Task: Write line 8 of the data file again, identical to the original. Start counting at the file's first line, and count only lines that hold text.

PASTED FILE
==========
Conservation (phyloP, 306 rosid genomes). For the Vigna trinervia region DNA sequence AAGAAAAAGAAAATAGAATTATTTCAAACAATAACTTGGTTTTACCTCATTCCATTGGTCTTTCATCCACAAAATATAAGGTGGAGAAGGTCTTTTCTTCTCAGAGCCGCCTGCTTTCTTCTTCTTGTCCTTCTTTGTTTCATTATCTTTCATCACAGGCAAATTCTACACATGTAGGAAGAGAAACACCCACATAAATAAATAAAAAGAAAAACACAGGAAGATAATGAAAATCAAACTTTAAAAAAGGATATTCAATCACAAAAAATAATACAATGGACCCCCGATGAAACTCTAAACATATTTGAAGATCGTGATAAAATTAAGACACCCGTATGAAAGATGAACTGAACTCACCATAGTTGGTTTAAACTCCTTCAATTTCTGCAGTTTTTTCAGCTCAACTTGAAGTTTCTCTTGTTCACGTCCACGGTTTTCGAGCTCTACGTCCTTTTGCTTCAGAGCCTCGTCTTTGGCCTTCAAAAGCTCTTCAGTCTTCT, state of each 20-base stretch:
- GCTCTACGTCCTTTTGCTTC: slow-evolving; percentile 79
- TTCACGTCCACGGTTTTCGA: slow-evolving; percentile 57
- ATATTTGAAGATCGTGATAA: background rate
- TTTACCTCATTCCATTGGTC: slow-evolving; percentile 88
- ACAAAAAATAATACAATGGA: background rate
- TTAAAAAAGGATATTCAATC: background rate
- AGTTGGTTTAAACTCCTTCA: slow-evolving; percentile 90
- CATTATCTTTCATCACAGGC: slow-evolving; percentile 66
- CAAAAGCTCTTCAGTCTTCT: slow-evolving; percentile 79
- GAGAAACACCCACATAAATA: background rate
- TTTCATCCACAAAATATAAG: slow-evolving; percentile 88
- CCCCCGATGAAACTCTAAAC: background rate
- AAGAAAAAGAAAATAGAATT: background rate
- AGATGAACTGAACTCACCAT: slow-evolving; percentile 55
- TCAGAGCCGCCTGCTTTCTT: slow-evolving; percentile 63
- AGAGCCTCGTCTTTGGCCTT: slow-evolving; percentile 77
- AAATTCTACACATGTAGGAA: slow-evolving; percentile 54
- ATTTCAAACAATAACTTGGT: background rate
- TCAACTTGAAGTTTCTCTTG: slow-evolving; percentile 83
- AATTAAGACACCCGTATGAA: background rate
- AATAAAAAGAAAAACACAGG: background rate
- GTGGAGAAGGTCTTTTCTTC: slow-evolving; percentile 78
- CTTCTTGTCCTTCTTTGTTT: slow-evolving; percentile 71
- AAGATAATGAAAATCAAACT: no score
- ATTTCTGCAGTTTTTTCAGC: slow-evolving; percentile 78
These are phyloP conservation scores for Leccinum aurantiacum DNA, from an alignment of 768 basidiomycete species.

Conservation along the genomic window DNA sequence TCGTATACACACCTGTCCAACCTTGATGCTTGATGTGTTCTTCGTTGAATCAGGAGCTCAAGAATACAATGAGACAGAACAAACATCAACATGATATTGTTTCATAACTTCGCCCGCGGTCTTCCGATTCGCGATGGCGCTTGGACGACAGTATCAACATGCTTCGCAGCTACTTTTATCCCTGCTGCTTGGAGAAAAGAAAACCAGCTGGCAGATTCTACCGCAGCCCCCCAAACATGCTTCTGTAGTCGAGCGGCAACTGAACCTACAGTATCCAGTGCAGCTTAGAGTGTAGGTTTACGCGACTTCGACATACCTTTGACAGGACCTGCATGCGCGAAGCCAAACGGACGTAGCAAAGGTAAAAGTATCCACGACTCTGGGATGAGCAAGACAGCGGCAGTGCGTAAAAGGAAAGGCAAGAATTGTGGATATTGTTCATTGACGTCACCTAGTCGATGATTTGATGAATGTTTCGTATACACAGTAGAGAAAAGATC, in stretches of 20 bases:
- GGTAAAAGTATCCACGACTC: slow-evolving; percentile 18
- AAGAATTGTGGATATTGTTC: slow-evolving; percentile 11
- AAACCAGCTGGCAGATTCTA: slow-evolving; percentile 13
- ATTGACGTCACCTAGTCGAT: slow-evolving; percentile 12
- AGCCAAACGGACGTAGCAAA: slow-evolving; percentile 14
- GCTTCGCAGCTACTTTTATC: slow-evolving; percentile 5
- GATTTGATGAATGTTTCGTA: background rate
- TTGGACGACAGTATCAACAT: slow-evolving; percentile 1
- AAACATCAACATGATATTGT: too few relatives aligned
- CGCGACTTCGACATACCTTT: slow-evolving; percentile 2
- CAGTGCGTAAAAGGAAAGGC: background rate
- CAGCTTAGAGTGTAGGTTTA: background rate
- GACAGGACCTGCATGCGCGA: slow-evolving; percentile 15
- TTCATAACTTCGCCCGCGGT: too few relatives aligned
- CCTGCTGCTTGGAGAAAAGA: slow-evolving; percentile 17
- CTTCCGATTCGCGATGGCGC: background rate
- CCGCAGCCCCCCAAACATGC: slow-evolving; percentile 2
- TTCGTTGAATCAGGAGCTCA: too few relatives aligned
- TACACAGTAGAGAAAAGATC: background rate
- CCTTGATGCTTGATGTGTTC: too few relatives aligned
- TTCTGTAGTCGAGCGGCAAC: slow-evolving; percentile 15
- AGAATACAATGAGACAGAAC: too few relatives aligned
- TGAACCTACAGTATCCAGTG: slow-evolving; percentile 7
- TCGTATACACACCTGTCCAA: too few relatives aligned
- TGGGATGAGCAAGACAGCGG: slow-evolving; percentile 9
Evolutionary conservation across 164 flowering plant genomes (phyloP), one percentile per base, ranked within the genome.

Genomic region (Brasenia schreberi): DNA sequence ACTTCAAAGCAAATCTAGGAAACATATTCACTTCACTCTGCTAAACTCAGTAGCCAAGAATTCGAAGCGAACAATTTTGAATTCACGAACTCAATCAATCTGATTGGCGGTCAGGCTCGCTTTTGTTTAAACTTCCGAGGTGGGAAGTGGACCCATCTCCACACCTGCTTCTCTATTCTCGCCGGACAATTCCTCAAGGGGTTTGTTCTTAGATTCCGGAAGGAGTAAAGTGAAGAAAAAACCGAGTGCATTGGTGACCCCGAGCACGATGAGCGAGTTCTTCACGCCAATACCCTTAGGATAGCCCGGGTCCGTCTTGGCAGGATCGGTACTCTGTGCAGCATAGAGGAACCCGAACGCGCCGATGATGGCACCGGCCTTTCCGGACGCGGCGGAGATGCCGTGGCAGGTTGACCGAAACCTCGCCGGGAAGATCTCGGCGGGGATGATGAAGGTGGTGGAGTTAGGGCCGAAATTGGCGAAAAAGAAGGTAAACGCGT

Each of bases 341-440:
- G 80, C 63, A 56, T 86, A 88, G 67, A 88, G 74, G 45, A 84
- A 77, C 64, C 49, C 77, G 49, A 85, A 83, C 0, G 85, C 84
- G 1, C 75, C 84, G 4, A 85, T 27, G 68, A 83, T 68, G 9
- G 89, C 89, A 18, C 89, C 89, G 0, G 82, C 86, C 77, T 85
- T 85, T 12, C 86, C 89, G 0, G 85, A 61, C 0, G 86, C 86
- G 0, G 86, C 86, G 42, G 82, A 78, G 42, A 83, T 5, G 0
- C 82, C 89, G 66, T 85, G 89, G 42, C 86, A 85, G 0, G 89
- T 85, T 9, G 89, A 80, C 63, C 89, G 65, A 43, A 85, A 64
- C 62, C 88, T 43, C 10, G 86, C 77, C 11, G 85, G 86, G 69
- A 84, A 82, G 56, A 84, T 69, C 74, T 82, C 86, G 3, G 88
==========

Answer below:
- AGTTGGTTTAAACTCCTTCA: slow-evolving; percentile 90